Lockouts

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Can the landlord lock me out?

Yes, it is legal for the landlord to lock you out in certain limited situations, but the landlord must always provide written advance notice and also provide a key upon request. Texaslawhelp.org explains this more at this link

For more advice on lockouts, check out this page from Austin Tenants Council. 

Can the landlord remove locks and doors?

No. A landlord CANNOT remove doors, windows, locks, doorknobs, or any other appliance (such as a refrigerator or stove) supplied by the landlord because the tenant is behind on the rent. If a landlord removes one of these items for repair they have to make repairs quickly. For example, they should not remove a door over night without a replacement. Below, you will find a form demand letter that you can give to your landlord, demanding that they put this property back.

If the landlord illegally removes this property or locks you out, you can also get a court order, called a Writ of Re-Entry (below). If you get a court order, the landlord would have to return the property to you and you could end (terminate) the lease. In addition, you may sue the landlord for actual damages (the cost to you) + one month’s rent and $1,000 + reasonable attorney’s fees and court costs, minus any rent or other amount you owe to the landlord. See Tex. Property Code Section 92.0081(h). If you need help filing a lawsuit, we have provided a form petition (below) that you can fill out and advice on how to Sue your landlord.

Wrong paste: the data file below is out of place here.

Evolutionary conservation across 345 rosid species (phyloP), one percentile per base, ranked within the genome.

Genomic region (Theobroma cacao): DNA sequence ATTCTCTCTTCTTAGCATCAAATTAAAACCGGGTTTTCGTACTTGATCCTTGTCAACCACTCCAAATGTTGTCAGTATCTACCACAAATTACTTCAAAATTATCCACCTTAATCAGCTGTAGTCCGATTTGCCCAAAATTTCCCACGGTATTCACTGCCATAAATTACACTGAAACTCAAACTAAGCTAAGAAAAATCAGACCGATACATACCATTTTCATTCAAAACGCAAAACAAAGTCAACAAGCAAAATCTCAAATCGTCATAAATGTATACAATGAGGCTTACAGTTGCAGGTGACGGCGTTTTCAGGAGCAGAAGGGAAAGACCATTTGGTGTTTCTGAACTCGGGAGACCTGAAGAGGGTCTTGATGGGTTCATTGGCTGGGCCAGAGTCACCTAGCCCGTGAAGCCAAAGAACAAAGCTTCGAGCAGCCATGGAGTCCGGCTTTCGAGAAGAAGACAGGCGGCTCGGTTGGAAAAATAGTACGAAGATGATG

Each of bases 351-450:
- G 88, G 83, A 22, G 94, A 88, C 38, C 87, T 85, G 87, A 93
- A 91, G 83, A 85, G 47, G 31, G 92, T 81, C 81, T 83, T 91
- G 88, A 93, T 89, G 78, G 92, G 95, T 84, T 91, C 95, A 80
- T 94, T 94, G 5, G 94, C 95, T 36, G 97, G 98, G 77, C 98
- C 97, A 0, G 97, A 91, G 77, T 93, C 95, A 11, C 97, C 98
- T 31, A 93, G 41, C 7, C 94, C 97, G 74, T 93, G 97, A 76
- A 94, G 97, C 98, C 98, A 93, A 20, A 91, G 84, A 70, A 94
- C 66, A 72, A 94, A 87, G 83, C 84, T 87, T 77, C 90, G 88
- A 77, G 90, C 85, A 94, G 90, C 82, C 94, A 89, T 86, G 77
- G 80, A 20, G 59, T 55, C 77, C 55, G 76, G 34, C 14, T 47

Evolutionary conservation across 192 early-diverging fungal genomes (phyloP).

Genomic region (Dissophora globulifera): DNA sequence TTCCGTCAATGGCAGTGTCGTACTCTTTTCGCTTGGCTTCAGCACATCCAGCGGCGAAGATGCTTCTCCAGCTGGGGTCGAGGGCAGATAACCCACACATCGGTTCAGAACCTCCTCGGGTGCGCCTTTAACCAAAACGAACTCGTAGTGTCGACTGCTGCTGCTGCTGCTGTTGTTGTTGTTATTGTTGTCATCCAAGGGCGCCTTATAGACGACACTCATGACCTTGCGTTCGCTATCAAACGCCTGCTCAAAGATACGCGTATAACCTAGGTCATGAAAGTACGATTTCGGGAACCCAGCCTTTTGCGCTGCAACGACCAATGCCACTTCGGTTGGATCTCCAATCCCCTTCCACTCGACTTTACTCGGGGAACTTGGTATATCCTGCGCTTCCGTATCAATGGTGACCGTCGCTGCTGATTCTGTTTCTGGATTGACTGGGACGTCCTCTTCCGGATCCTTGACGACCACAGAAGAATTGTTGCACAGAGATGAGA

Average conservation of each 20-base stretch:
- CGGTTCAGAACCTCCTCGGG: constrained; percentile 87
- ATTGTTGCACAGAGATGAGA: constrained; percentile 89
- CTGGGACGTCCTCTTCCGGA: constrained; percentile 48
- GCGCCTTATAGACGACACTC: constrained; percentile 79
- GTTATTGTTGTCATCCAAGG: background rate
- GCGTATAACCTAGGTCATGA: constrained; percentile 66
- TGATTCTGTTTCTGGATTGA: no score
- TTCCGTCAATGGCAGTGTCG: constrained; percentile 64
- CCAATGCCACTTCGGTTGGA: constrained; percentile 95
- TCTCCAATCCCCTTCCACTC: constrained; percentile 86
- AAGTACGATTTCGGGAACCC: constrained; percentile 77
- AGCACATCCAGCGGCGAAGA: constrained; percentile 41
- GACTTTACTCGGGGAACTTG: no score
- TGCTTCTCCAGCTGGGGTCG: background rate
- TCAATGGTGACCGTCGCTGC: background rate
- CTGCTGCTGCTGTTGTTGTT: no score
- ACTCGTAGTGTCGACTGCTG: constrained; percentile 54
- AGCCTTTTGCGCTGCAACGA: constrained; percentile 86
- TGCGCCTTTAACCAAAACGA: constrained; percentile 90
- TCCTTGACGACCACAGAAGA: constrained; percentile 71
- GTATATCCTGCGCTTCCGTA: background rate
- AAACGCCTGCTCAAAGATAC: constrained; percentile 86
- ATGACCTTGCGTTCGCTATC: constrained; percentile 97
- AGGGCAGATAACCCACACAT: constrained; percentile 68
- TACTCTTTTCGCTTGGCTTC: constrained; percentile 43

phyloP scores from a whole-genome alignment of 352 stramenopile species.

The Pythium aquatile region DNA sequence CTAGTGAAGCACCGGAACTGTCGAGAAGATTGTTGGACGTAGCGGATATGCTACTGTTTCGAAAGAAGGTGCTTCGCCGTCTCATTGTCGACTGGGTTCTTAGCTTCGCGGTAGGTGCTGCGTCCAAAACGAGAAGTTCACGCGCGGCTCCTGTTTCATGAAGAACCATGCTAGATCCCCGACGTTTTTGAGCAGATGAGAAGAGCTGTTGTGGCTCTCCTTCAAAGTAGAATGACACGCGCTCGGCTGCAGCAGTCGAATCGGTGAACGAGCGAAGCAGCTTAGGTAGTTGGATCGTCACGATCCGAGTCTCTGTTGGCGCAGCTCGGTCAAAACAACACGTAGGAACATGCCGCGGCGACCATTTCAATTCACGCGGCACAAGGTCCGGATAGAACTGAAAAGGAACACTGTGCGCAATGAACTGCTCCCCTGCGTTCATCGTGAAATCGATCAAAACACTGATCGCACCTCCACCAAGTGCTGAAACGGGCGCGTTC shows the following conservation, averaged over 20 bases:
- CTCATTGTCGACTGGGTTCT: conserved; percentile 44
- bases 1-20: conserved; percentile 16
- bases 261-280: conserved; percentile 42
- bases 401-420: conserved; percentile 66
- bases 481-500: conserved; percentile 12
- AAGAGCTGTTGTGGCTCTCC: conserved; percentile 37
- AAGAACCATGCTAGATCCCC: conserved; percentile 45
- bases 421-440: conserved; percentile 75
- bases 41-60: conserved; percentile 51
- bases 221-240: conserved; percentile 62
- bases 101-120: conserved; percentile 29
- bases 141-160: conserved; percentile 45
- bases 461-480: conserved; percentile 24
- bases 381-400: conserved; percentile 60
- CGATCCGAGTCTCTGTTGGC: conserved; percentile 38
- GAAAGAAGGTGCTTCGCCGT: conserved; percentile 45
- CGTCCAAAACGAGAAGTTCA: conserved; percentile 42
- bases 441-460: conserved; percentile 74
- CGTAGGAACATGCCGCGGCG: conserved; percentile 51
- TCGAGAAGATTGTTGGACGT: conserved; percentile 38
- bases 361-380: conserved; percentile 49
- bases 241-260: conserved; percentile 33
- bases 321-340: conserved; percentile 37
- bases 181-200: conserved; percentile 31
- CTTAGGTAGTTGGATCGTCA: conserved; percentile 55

For more on lockouts and your rights, check out this FAQ from Texas Rio Grande Legal Aid.

Writ of Re-Entry (form here)

The PDF below, from Texas Rio Grande Legal Aid, explains your rights if you are locked out and provides a Writ of Re-Entry form that you can fill out and bring to your JP court so that you can get back into your home if the landlord locks you out or removes doors, windows, locks, or other furniture.

Letter demanding return of doors, windows, locks, furniture, and appliances (form letter here)

A landlord is not allowed to remove a door, window, appliance, furniture, door knob, lock or other fixtures even if the landlord owns the item, unless it is for repairing the item or in an emergency. Landlords sometimes do this when the tenant is behind on the rent, which is completely illegal. This letter demands that the landlord follow the law and reinstall the item immediately.

Lawsuit against landlord for removing landlord’s property (form lawsuit petition here)

You can use this form for filing suit in justice court, also called justice of the peace or JP court. If a landlord illegally removes a door, window, appliance, lock, doorknob, furniture you are entitled to recover actual damages, one month’s rent plus $1,000, attorney fees, and court costs, minus any delinquent rent or other amounts you owe the landlord. Justice court has a jurisdictional limit of $20,000 and is sometimes more friendly to landlords because JP courts hear evictions in their courts frequently. But, it is easier to represent yourself in justice court, cheaper to file the suit and you get to trial much quicker than in other courts. See Sue Your Landlord to learn how to file suit and try the case in justice court.